h2>Dating : I Have Emotional Motion Sickness
Being very true to my own brand, when I entered my first major heartbreak the first thing I did was conduct extensive, detailed research on how to survive it and make it the most of it.
That didn’t happen for weeks. The legitimate first thing I did when my boyfriend cheated on me, broke up with me over text, and started dating the other girl (within 24 hours!) was become a recluse, stop eating, and discover an affinity for alcohol that wasn’t there before. I felt my world shift from my comfortable reality to some red-tinted deranged hellscape, and I lost my ability to be a functional human.
Flashback to nearly two months ago — It’s finals week, I’m in the library trying to study when I see something that literally made me black out for a moment: my freshly-branded ex all over the same girl I caught him messing with only a week before, ultimately leading to our demise.
“Why do you always do this, Hannah? I’m not cheating on you!”
proceeds to start dating the girl 24 hours later*
I promise this actually happened to me. Pro tip: they will always try to make you feel crazy, especially when you’re finally catching on to their shit
Anyway, in a manner of which I’m equally proud and ashamed, I proceeded to drop all of my items, yell out my ex’s name across the library, stomp on over to their table and (loudly) announce to his new girl that he’s a cheater and she should know what she’s getting into. Spoiler alert: he’s cheated on me before (many times), and he’ll do it again. I then met my ex outside the library, screamed/cried in his face for the better part of an hour, and then screamed/cried in my car for another hour until my best friend left her final exam to come save me.
I’ll go into the very remarkable and almost unbelievable catastrophe that was my relationship with this boy in another post, but for now we’ll start at the ending.
Fast-forward nearly two months — I am no longer a reclusive, borderline-anorexic, tragic disaster. I found a way to utilize the darkest time of my life and reinvent myself to be someone who is confident, happy, and secure.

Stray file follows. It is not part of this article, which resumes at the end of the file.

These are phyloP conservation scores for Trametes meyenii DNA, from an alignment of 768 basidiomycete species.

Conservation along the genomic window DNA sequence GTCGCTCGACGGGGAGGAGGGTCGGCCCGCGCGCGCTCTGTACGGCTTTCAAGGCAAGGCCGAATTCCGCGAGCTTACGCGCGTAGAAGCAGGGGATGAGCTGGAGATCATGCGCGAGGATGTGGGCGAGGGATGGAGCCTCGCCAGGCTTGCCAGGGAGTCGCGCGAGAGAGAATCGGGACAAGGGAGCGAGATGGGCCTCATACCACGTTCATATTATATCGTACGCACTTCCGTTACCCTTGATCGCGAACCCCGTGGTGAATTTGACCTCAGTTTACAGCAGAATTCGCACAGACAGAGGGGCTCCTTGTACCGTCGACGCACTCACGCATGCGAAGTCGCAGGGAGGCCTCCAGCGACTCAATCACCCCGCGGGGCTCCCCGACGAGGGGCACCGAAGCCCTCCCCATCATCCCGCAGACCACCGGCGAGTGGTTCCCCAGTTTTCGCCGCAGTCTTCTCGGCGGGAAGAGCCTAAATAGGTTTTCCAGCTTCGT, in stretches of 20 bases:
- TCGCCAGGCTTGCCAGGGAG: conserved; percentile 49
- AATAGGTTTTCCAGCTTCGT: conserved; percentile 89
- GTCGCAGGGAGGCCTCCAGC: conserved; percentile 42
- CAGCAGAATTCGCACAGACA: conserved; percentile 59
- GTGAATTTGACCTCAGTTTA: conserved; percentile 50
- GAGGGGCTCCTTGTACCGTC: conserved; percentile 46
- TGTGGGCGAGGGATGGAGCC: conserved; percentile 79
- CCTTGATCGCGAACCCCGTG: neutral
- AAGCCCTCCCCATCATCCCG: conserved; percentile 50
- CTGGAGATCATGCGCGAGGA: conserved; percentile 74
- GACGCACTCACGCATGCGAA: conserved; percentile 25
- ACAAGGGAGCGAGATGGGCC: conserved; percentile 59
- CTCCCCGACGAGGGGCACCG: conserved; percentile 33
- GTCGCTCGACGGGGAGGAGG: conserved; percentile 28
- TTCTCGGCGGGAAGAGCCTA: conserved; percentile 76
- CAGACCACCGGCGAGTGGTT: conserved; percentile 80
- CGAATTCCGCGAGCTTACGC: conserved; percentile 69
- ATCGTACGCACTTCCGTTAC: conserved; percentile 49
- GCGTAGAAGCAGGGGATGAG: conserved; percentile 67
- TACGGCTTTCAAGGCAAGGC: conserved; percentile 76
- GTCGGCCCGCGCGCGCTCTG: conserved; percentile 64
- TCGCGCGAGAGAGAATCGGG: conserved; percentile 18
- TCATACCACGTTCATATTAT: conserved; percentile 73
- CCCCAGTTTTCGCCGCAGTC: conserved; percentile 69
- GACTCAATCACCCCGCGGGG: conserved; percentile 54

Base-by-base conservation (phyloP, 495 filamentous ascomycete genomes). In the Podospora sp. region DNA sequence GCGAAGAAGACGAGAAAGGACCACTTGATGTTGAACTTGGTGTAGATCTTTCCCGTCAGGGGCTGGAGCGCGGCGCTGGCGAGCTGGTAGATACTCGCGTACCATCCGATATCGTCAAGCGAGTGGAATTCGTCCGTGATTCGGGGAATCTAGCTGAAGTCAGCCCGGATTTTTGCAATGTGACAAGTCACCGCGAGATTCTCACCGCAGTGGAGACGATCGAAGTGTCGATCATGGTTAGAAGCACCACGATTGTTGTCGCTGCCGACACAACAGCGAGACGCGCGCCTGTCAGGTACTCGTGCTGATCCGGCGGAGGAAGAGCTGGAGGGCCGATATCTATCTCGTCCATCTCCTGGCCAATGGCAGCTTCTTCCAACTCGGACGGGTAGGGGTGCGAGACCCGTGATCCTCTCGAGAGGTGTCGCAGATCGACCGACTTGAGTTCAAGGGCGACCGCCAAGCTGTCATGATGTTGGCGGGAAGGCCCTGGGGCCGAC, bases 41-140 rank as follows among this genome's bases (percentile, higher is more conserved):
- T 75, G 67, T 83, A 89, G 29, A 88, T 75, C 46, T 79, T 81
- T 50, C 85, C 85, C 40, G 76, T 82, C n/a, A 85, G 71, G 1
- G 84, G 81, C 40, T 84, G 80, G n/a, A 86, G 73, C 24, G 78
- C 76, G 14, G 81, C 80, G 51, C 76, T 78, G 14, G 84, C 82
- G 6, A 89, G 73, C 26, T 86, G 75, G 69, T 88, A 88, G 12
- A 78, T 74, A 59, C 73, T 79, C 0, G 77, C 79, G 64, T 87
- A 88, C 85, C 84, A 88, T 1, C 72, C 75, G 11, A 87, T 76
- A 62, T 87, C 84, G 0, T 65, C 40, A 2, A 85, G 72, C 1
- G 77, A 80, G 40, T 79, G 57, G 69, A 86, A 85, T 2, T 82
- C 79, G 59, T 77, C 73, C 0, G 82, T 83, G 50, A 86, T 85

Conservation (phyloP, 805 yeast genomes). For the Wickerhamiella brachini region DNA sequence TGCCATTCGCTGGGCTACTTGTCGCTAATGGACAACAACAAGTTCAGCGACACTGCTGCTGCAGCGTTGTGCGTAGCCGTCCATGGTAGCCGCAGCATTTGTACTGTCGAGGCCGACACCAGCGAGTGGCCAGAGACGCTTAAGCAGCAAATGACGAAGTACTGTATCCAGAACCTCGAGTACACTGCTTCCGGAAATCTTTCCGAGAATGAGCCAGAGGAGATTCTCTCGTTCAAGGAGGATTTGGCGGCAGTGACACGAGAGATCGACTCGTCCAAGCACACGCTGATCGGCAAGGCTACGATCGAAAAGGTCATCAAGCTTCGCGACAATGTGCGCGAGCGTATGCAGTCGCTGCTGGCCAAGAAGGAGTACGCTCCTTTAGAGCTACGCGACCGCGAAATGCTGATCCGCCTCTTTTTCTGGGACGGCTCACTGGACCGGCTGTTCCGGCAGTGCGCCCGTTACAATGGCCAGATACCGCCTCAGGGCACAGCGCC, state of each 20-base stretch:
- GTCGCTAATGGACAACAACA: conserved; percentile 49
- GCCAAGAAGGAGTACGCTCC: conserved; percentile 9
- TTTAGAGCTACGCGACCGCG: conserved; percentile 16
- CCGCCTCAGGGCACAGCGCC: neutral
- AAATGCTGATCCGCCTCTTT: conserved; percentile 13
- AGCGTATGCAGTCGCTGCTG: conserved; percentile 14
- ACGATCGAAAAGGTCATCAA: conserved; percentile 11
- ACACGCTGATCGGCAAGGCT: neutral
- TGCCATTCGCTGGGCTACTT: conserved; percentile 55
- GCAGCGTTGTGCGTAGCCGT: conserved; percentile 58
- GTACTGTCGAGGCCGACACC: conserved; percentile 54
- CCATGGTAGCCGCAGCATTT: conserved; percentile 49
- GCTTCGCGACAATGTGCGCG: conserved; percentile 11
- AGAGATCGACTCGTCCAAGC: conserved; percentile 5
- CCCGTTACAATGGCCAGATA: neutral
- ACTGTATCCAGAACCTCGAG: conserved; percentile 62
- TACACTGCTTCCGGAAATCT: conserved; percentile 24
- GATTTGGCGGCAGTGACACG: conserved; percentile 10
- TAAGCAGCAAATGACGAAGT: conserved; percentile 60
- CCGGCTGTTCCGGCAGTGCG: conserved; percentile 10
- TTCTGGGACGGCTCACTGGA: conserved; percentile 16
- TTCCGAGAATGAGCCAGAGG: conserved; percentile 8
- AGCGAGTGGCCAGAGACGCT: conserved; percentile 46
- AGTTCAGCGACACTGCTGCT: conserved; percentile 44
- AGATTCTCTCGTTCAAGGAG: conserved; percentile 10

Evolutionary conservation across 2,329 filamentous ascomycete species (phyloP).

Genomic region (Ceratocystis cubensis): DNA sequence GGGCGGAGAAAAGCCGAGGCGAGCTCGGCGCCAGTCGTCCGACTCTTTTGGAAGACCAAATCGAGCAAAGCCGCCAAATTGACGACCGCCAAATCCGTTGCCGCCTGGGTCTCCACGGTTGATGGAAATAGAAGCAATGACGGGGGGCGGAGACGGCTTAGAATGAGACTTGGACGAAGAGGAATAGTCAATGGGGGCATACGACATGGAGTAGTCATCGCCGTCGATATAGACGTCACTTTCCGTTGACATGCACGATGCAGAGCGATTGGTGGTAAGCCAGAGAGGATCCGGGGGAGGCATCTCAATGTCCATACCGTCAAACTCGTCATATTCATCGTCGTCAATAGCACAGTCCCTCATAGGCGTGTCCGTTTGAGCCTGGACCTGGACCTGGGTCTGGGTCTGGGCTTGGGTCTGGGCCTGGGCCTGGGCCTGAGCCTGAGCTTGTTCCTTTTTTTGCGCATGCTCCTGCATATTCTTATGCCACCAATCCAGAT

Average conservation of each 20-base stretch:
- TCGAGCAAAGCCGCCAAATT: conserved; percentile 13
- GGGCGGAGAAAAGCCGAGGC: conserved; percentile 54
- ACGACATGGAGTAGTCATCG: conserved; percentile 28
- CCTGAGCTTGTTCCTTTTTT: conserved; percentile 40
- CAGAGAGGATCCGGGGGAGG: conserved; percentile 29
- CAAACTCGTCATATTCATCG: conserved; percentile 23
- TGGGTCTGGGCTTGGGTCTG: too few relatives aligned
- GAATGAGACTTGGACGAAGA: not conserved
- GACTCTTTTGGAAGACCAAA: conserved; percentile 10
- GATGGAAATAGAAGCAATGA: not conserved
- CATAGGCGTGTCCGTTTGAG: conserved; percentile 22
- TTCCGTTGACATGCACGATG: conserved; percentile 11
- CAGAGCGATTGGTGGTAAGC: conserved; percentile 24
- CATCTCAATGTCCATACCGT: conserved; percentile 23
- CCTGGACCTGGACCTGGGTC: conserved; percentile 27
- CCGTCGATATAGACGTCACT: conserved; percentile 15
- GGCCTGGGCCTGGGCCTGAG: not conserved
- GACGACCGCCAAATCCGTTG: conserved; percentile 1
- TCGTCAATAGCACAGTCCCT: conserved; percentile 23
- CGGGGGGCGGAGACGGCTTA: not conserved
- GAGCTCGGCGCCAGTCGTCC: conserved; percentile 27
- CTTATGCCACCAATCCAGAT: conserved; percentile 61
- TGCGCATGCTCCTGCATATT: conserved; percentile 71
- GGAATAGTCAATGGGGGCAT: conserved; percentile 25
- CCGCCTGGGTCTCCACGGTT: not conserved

It definitely wasn’t easy, and while I’m happy with the progress I’ve made I still find myself crying in the car when the wrong songs come on. That’s just part of healing, and it’s necessary to accept that healing is an ever-changing spectrum of progress. I’ll let you in on some of what I’ve learned in my journey towards healing.
The Science of it All — and How We Can Benefit From Knowing It
In 2011, a researcher named Ethan Kross at the University of Michigan designed a study to explore the biological effects that heartbreak has on the brain, as well as how emotional pain compares to physical pain (Winch, 2018). While an fMRI machine scanned the brains of the participants, all of whom had recently gone through painful breakups, they were shown photos of their ex-loves and were asked to relive the breakup.
Later, the participants experienced uncomfortable levels of heat on their skin, a technique used to record how their brains reacted to physical pain (Winch, 2018). The researchers found that the exact same areas of the brain are activated when we experience emotional pain as when we experience high degrees of physical pain (I mean… I could have told them that).
But wait, there’s more!
Other brain studies have shown that romantic love activates the same brain structures that are involved in addiction (Winch, 2018). You know where I’m going with this, right? Heartbreak is just like withdrawal from any other addictive substance. We have the same cravings, the same need for contact, the same uncontrollable symptoms after the withdrawal of romantic love, and sometimes it feels like only our ex can give us our fix (Winch, 2018).
My point here is that, even though I was fully aware that my ex was a monster and didn’t deserve a second of grief from me, my brain was convincing me to mourn our relationship and to romanticize him in my head. Dr. Guy Winch describes this as a “fix-seeking, addict-like behavior,” and I can personally testify to its accuracy as well as its harm.
In our social-media fixation, the easiest way for us to get our fixes is to digitally stalk our exes. And the truth is that this only significantly and substantially harms any measure of healing one is trying to accomplish. After acknowledging this as truth, I did something that was hard to do at the time, but later proved to be a huge turning point in my healing: I blocked my ex (and his girl…and his friends) on all social media, blocked his number, deleted years of voicemails, and even deleted 2+ years of phone call logs so that I would have no record of his phone number.
In a more personally significant move, I went to the Snapchat website and submitted a request to have my account wiped away. Multiple years of memories, text logs, all gone. Forever.
I’d never felt more free.
Snakes and Stones Never Broke My Bones
Everyone, meet Matilda. She’s huge and floral and pink. She guards my heart from f*ckboys and looks badass doing it.